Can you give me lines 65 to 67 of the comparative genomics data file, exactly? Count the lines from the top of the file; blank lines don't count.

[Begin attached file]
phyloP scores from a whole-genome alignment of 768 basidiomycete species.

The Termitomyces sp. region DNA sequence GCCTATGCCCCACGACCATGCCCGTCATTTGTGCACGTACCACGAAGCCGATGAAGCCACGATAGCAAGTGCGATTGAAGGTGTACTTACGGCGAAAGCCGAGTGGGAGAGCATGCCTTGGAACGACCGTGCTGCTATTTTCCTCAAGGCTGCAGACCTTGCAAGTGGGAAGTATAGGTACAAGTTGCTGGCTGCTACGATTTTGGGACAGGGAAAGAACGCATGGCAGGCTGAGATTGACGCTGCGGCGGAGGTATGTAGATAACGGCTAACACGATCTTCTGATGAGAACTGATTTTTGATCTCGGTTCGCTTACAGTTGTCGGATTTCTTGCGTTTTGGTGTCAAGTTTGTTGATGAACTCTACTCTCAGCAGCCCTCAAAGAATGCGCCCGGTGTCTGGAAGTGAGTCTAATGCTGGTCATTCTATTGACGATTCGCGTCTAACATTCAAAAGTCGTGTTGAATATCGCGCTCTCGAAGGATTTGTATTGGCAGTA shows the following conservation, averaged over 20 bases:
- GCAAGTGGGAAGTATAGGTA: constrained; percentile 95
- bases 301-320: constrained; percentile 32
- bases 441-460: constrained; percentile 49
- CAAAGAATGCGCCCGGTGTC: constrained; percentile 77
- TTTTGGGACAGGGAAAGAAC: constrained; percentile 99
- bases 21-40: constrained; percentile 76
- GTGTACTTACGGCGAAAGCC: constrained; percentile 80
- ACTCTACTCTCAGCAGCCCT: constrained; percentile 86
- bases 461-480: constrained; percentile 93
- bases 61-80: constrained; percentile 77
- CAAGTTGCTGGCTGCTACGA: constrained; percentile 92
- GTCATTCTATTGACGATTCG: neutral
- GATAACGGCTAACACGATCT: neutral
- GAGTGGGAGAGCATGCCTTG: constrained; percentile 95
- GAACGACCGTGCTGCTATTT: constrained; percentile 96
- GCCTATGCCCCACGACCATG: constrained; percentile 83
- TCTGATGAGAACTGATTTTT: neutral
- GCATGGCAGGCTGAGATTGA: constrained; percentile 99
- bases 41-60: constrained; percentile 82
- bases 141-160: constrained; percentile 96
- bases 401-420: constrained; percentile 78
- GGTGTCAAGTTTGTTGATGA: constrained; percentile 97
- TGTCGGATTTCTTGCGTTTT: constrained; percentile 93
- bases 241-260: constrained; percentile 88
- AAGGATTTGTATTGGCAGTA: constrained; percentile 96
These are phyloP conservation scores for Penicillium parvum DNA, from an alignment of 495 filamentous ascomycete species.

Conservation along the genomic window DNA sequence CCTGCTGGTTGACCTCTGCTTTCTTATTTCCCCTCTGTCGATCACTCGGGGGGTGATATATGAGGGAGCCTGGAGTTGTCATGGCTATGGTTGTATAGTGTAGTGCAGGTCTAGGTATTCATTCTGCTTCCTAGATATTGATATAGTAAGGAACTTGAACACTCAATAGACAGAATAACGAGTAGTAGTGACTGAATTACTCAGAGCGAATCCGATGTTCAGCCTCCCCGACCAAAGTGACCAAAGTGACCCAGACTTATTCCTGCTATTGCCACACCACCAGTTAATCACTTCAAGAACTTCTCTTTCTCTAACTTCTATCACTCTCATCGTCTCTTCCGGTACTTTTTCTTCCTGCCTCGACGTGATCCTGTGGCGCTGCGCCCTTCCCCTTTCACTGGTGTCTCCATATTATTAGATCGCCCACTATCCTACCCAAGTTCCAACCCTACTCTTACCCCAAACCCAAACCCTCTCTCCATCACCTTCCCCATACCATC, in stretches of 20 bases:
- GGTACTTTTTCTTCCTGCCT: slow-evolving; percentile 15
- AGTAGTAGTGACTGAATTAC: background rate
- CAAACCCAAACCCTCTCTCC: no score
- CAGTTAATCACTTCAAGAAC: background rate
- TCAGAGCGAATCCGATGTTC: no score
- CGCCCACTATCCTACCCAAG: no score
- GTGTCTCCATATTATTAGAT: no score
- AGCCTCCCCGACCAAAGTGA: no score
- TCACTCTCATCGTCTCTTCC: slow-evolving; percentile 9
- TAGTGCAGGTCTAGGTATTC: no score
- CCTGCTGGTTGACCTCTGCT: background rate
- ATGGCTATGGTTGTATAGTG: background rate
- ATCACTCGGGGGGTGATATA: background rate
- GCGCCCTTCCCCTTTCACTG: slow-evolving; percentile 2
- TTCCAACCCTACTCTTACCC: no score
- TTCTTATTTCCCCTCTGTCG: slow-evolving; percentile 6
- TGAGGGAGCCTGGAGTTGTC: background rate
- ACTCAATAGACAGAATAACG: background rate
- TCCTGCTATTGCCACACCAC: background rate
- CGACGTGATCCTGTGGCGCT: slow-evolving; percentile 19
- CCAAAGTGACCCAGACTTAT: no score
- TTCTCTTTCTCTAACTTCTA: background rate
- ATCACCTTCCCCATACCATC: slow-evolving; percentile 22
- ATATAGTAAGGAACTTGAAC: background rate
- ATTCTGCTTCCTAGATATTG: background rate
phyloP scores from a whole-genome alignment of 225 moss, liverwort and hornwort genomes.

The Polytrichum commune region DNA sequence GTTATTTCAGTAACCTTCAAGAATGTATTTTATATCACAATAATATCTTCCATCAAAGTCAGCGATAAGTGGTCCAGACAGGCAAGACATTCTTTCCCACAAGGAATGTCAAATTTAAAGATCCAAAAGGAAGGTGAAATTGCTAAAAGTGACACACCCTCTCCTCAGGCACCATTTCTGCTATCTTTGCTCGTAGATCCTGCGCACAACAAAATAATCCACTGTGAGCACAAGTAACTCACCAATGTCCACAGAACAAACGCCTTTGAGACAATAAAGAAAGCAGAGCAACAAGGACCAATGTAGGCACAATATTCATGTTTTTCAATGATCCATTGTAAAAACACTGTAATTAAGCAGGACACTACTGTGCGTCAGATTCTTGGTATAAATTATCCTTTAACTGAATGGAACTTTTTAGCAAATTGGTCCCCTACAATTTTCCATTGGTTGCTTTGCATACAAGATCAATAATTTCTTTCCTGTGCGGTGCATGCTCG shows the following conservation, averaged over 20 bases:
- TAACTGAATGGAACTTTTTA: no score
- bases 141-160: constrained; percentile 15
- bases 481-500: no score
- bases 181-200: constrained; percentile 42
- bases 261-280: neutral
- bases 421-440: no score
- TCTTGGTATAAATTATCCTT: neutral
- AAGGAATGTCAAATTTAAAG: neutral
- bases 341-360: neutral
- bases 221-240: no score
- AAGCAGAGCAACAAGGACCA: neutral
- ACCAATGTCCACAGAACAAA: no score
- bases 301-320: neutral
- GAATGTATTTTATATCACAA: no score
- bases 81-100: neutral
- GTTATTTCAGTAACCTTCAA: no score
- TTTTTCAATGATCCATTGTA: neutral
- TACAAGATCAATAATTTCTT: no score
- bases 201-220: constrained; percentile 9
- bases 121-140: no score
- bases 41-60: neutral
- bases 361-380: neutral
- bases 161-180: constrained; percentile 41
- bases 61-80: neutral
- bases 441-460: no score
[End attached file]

- bases 341-360: neutral
- bases 221-240: no score
- AAGCAGAGCAACAAGGACCA: neutral